Under the Financial Accounting Standards Board’s ASC-805, Business Combinations, such combinations generally involve five basic steps.
- Determine if acquisition accounting rules apply. The 2018 merger of Bon Secours Health system in Marriottsville, Maryland, with Mercy Health in Cincinnati, for example, was accounted for as a merger, and thus their balance sheets continue to be recorded at their historical basis. Meanwhile, CommonSpirit Health (the newly created health system formed by Catholic Health Initiatives and Dignity Health) qualified as an acquisition.
- Determine the consideration transferred. This can be a challenging step because some not-for-profit mergers involve minimal cash consideration but long-term capital commitments or agreements to adhere to certain faith-based care principles. Many transactions today involve contingent payments or clawbacks, which are recorded at fair value rather than face value.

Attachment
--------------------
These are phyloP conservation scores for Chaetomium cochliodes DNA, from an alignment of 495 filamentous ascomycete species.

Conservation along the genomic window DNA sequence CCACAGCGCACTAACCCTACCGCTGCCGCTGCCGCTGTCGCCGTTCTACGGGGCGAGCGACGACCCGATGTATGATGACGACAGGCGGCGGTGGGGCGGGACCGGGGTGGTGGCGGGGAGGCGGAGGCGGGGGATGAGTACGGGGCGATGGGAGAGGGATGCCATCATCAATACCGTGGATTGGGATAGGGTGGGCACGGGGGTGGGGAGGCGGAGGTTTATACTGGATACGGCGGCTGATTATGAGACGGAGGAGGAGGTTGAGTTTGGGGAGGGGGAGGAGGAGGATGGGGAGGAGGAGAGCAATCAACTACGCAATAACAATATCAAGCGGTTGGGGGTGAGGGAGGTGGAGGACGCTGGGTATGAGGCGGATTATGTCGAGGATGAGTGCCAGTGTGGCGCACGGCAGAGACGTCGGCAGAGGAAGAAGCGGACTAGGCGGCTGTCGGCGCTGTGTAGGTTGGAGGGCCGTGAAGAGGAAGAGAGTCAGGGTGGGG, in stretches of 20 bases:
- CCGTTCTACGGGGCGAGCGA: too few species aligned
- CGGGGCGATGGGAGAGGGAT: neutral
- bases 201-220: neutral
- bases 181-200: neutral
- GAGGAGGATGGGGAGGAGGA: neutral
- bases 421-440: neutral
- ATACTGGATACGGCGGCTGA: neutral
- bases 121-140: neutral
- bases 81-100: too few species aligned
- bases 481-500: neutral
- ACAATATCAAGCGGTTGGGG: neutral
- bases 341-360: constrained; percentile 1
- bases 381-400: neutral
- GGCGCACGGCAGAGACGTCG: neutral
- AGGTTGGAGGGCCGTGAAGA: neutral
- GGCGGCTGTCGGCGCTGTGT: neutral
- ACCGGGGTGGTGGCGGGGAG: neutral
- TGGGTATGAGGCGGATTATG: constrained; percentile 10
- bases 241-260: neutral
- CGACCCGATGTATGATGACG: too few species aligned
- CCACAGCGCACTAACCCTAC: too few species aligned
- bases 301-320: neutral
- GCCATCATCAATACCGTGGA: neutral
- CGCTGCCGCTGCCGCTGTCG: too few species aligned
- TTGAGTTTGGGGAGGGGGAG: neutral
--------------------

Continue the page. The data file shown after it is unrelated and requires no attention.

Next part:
- Allocate the consideration transferred to the identifiable tangible and intangible assets. Any residual is recorded as goodwill and any deficit as a bargain purchase (a scenario with its own unique challenges).
- Perform a weighted-average-returns analysis (WARA). This analysis involves assigning market rates of return to each asset identified and deriving the weighted average based on the makeup of the fair value opening balance sheet.
- Reconcile the WARA with the internal rate of return on the acquisition and with a market-based weighted average cost of capital. Spreads among the three rates should be minimal.
 Bon Secours Mercy Health Notes to Consolidated Financial Statements for the four months ended
Dec. 31, 2018.
 CommonSpirit Health Unaudited Pro Forma Quarterly Report for the three- and nine-month periods ended March 31, 2019.